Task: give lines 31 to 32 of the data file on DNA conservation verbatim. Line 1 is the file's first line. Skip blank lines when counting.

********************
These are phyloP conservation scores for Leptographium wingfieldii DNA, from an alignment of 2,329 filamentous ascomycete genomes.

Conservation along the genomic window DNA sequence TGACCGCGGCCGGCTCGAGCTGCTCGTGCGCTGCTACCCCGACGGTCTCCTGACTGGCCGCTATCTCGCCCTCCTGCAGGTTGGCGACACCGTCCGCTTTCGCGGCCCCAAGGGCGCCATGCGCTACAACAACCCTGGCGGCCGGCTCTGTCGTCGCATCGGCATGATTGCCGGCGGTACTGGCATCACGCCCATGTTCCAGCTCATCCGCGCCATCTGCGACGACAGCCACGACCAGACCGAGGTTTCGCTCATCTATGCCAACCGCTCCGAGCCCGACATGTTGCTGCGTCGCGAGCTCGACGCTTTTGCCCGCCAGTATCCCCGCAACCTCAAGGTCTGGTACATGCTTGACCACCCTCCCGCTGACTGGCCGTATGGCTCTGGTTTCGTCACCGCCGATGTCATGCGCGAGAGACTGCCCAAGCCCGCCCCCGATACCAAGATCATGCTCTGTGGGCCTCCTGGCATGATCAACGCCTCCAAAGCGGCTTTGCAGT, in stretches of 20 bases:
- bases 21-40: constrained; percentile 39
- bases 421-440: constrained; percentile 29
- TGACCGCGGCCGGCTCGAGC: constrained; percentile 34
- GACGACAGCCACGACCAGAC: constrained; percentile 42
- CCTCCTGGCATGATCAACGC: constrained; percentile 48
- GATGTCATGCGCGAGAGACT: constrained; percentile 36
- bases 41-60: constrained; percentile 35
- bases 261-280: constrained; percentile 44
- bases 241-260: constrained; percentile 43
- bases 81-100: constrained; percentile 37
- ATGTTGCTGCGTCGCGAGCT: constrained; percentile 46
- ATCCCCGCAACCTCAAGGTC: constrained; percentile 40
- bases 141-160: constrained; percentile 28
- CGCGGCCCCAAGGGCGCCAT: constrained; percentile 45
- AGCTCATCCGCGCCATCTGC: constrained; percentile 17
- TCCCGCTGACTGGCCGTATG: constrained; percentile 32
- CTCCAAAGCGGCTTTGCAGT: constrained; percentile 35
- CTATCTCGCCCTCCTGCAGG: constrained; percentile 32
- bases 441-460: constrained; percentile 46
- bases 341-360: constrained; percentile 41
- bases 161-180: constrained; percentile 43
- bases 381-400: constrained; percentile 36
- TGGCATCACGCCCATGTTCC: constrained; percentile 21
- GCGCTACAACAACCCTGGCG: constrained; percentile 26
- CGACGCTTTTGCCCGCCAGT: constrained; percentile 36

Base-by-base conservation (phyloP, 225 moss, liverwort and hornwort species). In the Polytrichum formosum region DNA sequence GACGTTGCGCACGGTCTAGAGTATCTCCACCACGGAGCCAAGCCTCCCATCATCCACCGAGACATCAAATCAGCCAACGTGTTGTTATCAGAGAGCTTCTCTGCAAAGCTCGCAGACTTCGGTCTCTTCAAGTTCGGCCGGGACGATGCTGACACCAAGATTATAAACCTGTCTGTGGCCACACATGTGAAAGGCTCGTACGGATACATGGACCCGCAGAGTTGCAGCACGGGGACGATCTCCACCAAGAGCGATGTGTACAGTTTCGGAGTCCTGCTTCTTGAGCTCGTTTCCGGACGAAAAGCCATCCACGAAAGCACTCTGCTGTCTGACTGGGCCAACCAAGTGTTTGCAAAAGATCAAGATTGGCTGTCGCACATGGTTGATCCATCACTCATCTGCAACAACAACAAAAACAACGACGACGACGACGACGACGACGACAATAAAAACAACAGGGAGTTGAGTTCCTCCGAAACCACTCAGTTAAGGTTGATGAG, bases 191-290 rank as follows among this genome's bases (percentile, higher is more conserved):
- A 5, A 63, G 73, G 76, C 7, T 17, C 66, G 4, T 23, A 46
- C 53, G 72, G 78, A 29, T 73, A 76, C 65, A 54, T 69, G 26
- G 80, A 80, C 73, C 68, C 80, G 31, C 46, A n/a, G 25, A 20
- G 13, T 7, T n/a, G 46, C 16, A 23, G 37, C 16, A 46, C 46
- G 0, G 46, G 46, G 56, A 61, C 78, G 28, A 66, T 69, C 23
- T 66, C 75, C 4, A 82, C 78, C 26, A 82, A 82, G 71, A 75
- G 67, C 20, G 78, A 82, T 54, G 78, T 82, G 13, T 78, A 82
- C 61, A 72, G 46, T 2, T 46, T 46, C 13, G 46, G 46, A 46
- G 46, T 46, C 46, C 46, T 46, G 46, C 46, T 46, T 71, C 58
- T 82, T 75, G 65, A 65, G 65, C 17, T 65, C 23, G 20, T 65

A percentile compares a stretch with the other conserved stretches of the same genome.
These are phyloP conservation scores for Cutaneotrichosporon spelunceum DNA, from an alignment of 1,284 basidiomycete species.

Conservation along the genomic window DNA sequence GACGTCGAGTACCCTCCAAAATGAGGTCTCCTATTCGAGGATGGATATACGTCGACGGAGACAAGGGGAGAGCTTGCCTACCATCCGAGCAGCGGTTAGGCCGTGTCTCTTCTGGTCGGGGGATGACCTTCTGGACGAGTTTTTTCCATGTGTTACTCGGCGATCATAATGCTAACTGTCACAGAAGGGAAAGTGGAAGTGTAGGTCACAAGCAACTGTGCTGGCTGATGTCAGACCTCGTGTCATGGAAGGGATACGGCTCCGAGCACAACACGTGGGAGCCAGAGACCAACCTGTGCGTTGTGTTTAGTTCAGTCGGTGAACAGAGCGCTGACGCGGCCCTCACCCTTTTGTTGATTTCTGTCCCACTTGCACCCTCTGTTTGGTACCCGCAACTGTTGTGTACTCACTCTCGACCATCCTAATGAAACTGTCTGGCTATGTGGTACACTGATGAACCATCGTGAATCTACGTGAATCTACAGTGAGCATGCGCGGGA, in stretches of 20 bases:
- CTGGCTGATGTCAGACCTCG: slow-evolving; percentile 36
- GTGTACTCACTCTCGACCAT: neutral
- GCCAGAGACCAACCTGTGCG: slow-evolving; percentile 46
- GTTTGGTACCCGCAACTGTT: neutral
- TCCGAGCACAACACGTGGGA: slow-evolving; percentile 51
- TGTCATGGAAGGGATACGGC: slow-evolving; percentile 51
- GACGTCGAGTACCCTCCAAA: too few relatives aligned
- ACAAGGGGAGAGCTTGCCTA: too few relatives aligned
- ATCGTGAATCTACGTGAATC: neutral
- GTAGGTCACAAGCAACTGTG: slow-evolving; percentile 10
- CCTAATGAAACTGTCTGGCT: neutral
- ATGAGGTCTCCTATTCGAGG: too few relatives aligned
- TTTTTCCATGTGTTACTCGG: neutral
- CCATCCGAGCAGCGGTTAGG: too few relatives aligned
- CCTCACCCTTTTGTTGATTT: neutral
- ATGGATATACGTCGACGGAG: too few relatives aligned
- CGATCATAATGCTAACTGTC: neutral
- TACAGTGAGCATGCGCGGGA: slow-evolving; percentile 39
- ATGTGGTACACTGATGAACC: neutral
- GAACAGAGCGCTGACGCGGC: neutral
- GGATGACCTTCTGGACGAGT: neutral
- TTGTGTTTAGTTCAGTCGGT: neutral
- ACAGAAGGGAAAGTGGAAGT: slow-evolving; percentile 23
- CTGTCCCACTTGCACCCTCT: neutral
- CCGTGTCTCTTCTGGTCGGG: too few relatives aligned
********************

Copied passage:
- G 80, A 80, C 73, C 68, C 80, G 31, C 46, A n/a, G 25, A 20
- G 13, T 7, T n/a, G 46, C 16, A 23, G 37, C 16, A 46, C 46